Sruti Bharat graduated from UC Berkeley in 2012 with an undergraduate degree in IEOR along with a double minor in English and Energy Resources. She currently works as a manager of Venture Programs at All Raise. Sruti grew up in Oakland, eventually moving to Pleasanton with her family.
Sruti heavily cherished her time at Berkeley, with fond memories in regards to developing amazing friendships and exploring completely different experiences. The heightened perspective that Berkeley provided her helped her feel much more awakened and connected to the rest of the world, especially during the time of Occupy Wallstreet and other impactful movements.
Upon graduating from Berkeley in the recessionary economy of 2012, Sruti applied through the Cal Career Center and landed her first job as an Operations Engineer at OSIsoft. Throughout her first job, Sruti found herself engaging with and working across different departments such as product, marketing, and engineering. She was particularly invested into program management and improving large-scale processes in the company, eventually starting the first strategy management team at OSIsoft. Specifically, she notes finding Professor Goldberg’s IEOR 115 to be especially relevant and being “shocked at how much SQL came in handy.”
After 4 years at OSIsoft, Sruti wanted to try something different. Her experience at OSIsoft made it clear that she enjoyed working on business operations and strategy, and through interviews and extensive research she realized that pursuing an MBA would “open up doors” into new opportunities.
At the Kellogg School of Management, Sruti would go on to found FutureMap, a nonprofit dedicated towards coaching first-generation college students in regards to career development and transitioning to the workplace. Sruti found the experience of landing her first job very stressful, especially without having a coach or someone to look to for advice. She realized that this frustrating experience must only be compounded for first generation students who are the first in their family to get a degree and are much less likely to have people to turn to regarding personalized career development guidance.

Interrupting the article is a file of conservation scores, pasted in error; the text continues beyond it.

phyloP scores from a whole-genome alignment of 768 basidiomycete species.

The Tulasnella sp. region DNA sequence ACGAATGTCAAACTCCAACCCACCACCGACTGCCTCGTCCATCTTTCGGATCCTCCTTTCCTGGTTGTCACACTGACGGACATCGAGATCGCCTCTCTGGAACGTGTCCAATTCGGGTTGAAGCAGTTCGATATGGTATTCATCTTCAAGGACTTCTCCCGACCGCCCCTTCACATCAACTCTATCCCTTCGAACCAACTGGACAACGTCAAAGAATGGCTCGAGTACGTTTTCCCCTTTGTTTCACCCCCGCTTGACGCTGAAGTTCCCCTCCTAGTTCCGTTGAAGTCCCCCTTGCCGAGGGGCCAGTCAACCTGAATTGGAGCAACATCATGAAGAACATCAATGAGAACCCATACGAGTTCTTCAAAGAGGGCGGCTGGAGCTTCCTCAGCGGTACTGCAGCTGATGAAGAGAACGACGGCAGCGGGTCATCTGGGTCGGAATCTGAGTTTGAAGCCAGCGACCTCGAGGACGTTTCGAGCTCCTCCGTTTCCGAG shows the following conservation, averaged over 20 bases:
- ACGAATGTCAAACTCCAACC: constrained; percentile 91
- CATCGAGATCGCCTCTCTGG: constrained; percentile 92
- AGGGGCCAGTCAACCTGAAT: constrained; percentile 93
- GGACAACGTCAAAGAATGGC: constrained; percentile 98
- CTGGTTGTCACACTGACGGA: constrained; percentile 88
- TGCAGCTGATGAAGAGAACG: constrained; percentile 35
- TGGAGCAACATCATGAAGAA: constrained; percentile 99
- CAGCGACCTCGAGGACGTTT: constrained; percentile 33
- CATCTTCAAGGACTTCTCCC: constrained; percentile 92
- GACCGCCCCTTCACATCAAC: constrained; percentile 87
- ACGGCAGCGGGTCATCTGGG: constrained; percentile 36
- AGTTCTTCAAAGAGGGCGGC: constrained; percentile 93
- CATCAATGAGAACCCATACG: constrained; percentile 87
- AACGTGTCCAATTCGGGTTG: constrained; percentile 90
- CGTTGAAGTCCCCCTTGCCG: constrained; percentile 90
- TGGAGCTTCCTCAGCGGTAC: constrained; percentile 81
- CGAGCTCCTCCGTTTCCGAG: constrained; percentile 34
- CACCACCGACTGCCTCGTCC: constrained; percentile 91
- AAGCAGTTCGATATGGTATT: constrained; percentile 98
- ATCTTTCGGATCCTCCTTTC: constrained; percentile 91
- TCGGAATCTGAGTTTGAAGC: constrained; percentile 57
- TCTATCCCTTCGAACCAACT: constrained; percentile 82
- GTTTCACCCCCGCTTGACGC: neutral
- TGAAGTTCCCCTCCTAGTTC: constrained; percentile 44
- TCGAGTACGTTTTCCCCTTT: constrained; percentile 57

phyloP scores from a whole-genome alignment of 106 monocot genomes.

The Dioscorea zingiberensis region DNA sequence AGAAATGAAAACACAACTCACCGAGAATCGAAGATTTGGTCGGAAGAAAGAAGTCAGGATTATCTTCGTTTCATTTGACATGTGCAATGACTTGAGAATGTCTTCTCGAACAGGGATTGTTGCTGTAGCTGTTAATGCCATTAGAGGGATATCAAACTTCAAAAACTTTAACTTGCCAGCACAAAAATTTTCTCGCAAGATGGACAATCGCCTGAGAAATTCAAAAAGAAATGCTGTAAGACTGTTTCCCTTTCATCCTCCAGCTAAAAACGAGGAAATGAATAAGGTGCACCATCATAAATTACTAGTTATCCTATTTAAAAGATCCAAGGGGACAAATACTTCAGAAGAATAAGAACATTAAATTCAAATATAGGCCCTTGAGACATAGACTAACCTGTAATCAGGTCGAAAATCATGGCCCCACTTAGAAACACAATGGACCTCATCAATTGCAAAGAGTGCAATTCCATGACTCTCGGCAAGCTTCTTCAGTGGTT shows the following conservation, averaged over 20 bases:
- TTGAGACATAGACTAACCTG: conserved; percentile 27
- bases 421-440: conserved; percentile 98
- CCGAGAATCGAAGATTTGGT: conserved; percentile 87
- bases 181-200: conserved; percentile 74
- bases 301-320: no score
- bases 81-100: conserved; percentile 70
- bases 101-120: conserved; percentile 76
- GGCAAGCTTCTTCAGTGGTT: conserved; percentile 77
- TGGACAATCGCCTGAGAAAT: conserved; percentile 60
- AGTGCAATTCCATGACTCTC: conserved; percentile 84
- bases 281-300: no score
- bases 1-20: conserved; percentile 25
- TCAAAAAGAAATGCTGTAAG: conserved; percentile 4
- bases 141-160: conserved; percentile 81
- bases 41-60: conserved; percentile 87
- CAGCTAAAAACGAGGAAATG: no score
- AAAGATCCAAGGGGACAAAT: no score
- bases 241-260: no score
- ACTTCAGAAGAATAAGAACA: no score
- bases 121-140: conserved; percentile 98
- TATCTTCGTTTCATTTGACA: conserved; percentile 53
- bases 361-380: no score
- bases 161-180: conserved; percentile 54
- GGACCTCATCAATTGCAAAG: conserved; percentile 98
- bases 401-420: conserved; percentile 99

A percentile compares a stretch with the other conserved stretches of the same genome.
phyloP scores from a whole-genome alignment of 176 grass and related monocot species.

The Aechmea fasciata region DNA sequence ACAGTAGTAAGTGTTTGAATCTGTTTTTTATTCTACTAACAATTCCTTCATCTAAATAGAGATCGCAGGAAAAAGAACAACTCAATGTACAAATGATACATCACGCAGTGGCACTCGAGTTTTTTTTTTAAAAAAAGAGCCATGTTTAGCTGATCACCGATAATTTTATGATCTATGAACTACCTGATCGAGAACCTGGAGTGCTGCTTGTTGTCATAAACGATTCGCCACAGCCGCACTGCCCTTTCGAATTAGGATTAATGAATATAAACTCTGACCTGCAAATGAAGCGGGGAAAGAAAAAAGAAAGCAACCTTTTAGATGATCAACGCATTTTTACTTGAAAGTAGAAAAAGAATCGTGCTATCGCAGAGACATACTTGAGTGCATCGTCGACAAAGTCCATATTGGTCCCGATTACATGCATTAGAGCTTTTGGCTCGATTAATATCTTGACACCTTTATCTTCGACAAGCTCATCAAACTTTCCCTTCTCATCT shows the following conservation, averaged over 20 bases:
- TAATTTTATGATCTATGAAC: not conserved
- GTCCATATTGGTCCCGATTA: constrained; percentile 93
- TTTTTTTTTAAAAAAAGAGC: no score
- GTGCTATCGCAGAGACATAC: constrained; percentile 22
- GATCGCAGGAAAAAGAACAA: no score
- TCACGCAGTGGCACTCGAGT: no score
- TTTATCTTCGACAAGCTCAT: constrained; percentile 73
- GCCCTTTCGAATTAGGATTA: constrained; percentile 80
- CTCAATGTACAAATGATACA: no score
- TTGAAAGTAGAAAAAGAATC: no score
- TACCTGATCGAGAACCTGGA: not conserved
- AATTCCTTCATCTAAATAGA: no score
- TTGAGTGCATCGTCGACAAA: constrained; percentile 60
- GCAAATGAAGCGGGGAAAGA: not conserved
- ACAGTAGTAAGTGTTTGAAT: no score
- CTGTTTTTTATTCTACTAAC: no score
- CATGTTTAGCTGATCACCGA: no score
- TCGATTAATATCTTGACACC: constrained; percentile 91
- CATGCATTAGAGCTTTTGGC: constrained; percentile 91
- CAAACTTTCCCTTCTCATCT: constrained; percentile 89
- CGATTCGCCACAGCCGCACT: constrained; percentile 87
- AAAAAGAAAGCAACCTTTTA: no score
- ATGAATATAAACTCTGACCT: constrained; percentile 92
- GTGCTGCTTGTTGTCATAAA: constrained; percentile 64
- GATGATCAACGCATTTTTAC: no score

Initially, FutureMap started out with 20 different coachees. By April of 2019, FutureMap was officially a 501(c)3 nonprofit organization that had helped over 300 first generation students and hosted 20 internships. One especially poignant story involves a first generation student who called Sruti after getting laid off, asking what he should do next. Sruti coached him by encouraging him to network and hone in on specifically what jobs he was looking for. A year after successfully finding and accepting an offer from a startup, Sruti notes with particular satisfaction that the student reached out to her and mentioned that he was now hiring, and wanted to hire someone from FutureMap. These types of positive experiences from working on FutureMap have allowed her to discover her passion for equity, justice, and equal opportunity. This passion continues to motivate her in her current role at AllRaise, where she works with women and nonbinary investors to help achieve gender parity in tech.
Reflecting upon her business school experience, she identifies that there are two main reasons to pursue an MBA. The first reason is to be able to “layer on IEOR” and learn the “big picture thinking” that characterizes successful business leadership, noting that something she was missing was being able to “think from a leader’s perspective [and think] about all the parts of a business holistically”. The second reason is to develop an extensive network. In fact, Sruti believes that she was able to found FutureMap largely because in her first month of starting the nonprofit, she made over “40 connections in a month to nonprofit organizations across the US” in asking them to consider partnering with FutureMap.
For current Berkeley students, Sruti offers one central piece of advice in regards to finding one’s own path. “There is something to dreaming bigger. At the end of the day, you will find the greatest sense of purpose if something you do will help other people in some way.”